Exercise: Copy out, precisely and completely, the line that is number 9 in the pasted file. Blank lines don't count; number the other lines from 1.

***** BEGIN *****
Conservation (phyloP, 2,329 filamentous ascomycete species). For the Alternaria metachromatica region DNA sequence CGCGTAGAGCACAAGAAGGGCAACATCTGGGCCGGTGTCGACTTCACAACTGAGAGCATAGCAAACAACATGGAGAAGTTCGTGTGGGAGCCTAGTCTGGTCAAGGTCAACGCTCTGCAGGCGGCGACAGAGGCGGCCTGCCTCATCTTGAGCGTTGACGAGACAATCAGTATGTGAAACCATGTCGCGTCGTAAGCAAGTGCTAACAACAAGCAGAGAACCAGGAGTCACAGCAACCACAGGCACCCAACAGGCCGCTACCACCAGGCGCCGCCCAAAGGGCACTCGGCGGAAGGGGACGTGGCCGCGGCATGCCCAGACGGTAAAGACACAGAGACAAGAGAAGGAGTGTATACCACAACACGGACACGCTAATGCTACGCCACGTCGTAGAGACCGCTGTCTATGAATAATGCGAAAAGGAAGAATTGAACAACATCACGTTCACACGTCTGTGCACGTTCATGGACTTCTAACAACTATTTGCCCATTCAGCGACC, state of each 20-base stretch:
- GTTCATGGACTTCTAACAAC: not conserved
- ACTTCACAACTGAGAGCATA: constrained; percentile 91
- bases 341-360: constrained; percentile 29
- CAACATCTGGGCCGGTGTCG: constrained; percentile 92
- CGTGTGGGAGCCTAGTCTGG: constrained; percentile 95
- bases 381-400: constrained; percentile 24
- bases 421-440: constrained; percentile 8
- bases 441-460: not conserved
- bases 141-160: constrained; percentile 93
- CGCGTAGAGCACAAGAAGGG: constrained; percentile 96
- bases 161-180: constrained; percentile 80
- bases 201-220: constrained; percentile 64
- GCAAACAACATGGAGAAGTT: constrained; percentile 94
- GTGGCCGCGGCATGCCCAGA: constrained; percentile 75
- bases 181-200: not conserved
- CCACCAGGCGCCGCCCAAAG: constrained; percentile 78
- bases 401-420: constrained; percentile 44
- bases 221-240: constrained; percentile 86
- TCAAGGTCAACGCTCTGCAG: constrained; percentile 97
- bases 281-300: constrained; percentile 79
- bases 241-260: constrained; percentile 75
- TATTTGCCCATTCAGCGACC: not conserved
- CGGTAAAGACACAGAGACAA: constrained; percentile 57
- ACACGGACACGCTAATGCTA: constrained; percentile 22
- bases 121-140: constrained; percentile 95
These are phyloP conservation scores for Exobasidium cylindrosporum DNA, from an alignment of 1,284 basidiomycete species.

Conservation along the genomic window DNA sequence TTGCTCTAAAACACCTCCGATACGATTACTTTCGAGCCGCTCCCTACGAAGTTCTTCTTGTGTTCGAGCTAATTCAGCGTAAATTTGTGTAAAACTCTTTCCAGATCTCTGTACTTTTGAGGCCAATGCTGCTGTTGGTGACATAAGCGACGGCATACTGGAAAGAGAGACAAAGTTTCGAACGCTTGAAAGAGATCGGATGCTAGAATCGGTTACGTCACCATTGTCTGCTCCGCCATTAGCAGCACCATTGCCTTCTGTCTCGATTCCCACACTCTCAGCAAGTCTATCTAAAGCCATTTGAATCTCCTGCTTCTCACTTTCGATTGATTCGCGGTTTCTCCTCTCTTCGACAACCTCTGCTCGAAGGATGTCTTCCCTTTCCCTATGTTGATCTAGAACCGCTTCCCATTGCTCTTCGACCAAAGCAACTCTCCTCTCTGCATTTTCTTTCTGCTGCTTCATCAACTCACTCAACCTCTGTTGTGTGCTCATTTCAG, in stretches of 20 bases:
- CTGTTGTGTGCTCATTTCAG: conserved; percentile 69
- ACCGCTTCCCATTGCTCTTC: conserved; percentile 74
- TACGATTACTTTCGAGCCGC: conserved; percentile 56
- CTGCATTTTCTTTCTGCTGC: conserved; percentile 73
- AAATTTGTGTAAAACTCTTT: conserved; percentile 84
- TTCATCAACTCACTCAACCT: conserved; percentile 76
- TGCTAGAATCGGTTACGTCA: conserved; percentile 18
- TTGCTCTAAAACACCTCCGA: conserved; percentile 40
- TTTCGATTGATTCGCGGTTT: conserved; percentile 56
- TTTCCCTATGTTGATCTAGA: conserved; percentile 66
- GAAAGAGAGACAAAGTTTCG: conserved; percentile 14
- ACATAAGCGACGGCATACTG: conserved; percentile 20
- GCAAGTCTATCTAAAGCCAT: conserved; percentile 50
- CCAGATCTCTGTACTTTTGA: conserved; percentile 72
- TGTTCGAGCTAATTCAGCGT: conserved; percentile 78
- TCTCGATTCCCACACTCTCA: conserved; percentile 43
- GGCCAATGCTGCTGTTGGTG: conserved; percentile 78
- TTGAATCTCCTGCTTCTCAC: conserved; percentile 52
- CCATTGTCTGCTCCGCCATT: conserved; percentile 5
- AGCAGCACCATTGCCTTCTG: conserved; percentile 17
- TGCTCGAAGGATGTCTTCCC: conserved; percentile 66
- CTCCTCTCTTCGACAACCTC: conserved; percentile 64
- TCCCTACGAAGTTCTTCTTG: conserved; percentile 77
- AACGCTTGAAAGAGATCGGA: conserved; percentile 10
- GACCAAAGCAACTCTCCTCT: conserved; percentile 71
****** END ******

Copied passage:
- bases 441-460: not conserved